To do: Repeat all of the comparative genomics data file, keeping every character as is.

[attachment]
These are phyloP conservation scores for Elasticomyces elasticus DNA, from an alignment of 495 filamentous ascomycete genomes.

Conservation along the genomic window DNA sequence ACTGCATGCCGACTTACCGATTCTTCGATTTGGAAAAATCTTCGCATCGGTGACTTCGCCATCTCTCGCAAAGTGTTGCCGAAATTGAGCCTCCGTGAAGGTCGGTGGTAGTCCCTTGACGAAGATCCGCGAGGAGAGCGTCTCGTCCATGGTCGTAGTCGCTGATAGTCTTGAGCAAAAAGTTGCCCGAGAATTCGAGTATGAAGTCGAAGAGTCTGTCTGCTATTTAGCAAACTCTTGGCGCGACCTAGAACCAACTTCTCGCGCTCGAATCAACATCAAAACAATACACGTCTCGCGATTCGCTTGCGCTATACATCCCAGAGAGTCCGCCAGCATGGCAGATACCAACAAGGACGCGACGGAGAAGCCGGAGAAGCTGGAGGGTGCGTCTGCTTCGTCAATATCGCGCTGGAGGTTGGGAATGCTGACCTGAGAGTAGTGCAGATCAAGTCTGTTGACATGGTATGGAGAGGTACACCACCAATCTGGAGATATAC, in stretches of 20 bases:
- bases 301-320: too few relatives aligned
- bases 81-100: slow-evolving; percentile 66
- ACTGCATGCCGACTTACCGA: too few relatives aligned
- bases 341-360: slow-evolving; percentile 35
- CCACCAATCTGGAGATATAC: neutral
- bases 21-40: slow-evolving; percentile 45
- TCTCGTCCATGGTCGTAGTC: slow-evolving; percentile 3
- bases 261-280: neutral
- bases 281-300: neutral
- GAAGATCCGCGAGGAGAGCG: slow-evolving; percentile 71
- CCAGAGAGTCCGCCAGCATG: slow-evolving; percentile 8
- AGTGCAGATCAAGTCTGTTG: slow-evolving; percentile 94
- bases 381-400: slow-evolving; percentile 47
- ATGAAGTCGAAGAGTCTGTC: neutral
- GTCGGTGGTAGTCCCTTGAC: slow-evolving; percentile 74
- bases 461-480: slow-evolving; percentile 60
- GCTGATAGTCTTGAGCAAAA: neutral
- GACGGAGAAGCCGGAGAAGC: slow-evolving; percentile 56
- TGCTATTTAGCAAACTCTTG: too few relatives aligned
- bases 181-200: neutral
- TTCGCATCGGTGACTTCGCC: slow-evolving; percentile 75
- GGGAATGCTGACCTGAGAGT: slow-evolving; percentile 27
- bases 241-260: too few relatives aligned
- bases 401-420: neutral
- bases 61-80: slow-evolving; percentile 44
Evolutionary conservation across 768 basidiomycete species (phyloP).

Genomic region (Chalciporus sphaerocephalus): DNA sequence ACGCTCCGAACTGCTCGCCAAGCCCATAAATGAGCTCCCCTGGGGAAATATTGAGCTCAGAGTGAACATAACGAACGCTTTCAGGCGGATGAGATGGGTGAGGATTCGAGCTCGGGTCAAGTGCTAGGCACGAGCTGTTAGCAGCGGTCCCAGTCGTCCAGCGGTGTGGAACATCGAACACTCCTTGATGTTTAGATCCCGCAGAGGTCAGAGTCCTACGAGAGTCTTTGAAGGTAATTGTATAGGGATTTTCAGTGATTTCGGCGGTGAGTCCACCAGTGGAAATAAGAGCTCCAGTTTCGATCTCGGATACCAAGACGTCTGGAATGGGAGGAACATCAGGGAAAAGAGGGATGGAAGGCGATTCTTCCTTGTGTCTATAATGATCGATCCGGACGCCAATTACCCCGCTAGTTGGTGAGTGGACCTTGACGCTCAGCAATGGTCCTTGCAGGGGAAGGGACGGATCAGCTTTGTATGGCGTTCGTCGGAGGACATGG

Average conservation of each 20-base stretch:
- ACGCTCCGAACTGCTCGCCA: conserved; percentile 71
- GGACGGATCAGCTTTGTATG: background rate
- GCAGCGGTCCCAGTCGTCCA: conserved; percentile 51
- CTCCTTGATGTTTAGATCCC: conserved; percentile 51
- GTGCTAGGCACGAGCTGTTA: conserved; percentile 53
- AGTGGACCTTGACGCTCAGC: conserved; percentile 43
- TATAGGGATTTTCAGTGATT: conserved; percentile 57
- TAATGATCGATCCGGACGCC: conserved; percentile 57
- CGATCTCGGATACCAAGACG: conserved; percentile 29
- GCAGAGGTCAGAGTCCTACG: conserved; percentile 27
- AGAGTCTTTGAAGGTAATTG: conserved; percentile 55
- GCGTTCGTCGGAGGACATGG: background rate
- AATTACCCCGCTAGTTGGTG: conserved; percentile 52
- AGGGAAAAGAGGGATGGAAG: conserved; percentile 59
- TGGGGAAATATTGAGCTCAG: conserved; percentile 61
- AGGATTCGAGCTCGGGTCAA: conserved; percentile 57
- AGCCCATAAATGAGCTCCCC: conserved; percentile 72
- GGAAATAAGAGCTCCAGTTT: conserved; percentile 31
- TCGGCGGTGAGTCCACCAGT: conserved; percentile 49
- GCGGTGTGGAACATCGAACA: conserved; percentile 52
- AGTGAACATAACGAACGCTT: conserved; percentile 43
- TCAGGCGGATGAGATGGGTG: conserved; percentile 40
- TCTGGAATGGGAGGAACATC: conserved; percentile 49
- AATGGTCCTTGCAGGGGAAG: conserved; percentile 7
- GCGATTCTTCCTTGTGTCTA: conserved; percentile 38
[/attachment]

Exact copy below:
These are phyloP conservation scores for Elasticomyces elasticus DNA, from an alignment of 495 filamentous ascomycete genomes.

Conservation along the genomic window DNA sequence ACTGCATGCCGACTTACCGATTCTTCGATTTGGAAAAATCTTCGCATCGGTGACTTCGCCATCTCTCGCAAAGTGTTGCCGAAATTGAGCCTCCGTGAAGGTCGGTGGTAGTCCCTTGACGAAGATCCGCGAGGAGAGCGTCTCGTCCATGGTCGTAGTCGCTGATAGTCTTGAGCAAAAAGTTGCCCGAGAATTCGAGTATGAAGTCGAAGAGTCTGTCTGCTATTTAGCAAACTCTTGGCGCGACCTAGAACCAACTTCTCGCGCTCGAATCAACATCAAAACAATACACGTCTCGCGATTCGCTTGCGCTATACATCCCAGAGAGTCCGCCAGCATGGCAGATACCAACAAGGACGCGACGGAGAAGCCGGAGAAGCTGGAGGGTGCGTCTGCTTCGTCAATATCGCGCTGGAGGTTGGGAATGCTGACCTGAGAGTAGTGCAGATCAAGTCTGTTGACATGGTATGGAGAGGTACACCACCAATCTGGAGATATAC, in stretches of 20 bases:
- bases 301-320: too few relatives aligned
- bases 81-100: slow-evolving; percentile 66
- ACTGCATGCCGACTTACCGA: too few relatives aligned
- bases 341-360: slow-evolving; percentile 35
- CCACCAATCTGGAGATATAC: neutral
- bases 21-40: slow-evolving; percentile 45
- TCTCGTCCATGGTCGTAGTC: slow-evolving; percentile 3
- bases 261-280: neutral
- bases 281-300: neutral
- GAAGATCCGCGAGGAGAGCG: slow-evolving; percentile 71
- CCAGAGAGTCCGCCAGCATG: slow-evolving; percentile 8
- AGTGCAGATCAAGTCTGTTG: slow-evolving; percentile 94
- bases 381-400: slow-evolving; percentile 47
- ATGAAGTCGAAGAGTCTGTC: neutral
- GTCGGTGGTAGTCCCTTGAC: slow-evolving; percentile 74
- bases 461-480: slow-evolving; percentile 60
- GCTGATAGTCTTGAGCAAAA: neutral
- GACGGAGAAGCCGGAGAAGC: slow-evolving; percentile 56
- TGCTATTTAGCAAACTCTTG: too few relatives aligned
- bases 181-200: neutral
- TTCGCATCGGTGACTTCGCC: slow-evolving; percentile 75
- GGGAATGCTGACCTGAGAGT: slow-evolving; percentile 27
- bases 241-260: too few relatives aligned
- bases 401-420: neutral
- bases 61-80: slow-evolving; percentile 44
Evolutionary conservation across 768 basidiomycete species (phyloP).

Genomic region (Chalciporus sphaerocephalus): DNA sequence ACGCTCCGAACTGCTCGCCAAGCCCATAAATGAGCTCCCCTGGGGAAATATTGAGCTCAGAGTGAACATAACGAACGCTTTCAGGCGGATGAGATGGGTGAGGATTCGAGCTCGGGTCAAGTGCTAGGCACGAGCTGTTAGCAGCGGTCCCAGTCGTCCAGCGGTGTGGAACATCGAACACTCCTTGATGTTTAGATCCCGCAGAGGTCAGAGTCCTACGAGAGTCTTTGAAGGTAATTGTATAGGGATTTTCAGTGATTTCGGCGGTGAGTCCACCAGTGGAAATAAGAGCTCCAGTTTCGATCTCGGATACCAAGACGTCTGGAATGGGAGGAACATCAGGGAAAAGAGGGATGGAAGGCGATTCTTCCTTGTGTCTATAATGATCGATCCGGACGCCAATTACCCCGCTAGTTGGTGAGTGGACCTTGACGCTCAGCAATGGTCCTTGCAGGGGAAGGGACGGATCAGCTTTGTATGGCGTTCGTCGGAGGACATGG

Average conservation of each 20-base stretch:
- ACGCTCCGAACTGCTCGCCA: conserved; percentile 71
- GGACGGATCAGCTTTGTATG: background rate
- GCAGCGGTCCCAGTCGTCCA: conserved; percentile 51
- CTCCTTGATGTTTAGATCCC: conserved; percentile 51
- GTGCTAGGCACGAGCTGTTA: conserved; percentile 53
- AGTGGACCTTGACGCTCAGC: conserved; percentile 43
- TATAGGGATTTTCAGTGATT: conserved; percentile 57
- TAATGATCGATCCGGACGCC: conserved; percentile 57
- CGATCTCGGATACCAAGACG: conserved; percentile 29
- GCAGAGGTCAGAGTCCTACG: conserved; percentile 27
- AGAGTCTTTGAAGGTAATTG: conserved; percentile 55
- GCGTTCGTCGGAGGACATGG: background rate
- AATTACCCCGCTAGTTGGTG: conserved; percentile 52
- AGGGAAAAGAGGGATGGAAG: conserved; percentile 59
- TGGGGAAATATTGAGCTCAG: conserved; percentile 61
- AGGATTCGAGCTCGGGTCAA: conserved; percentile 57
- AGCCCATAAATGAGCTCCCC: conserved; percentile 72
- GGAAATAAGAGCTCCAGTTT: conserved; percentile 31
- TCGGCGGTGAGTCCACCAGT: conserved; percentile 49
- GCGGTGTGGAACATCGAACA: conserved; percentile 52
- AGTGAACATAACGAACGCTT: conserved; percentile 43
- TCAGGCGGATGAGATGGGTG: conserved; percentile 40
- TCTGGAATGGGAGGAACATC: conserved; percentile 49
- AATGGTCCTTGCAGGGGAAG: conserved; percentile 7
- GCGATTCTTCCTTGTGTCTA: conserved; percentile 38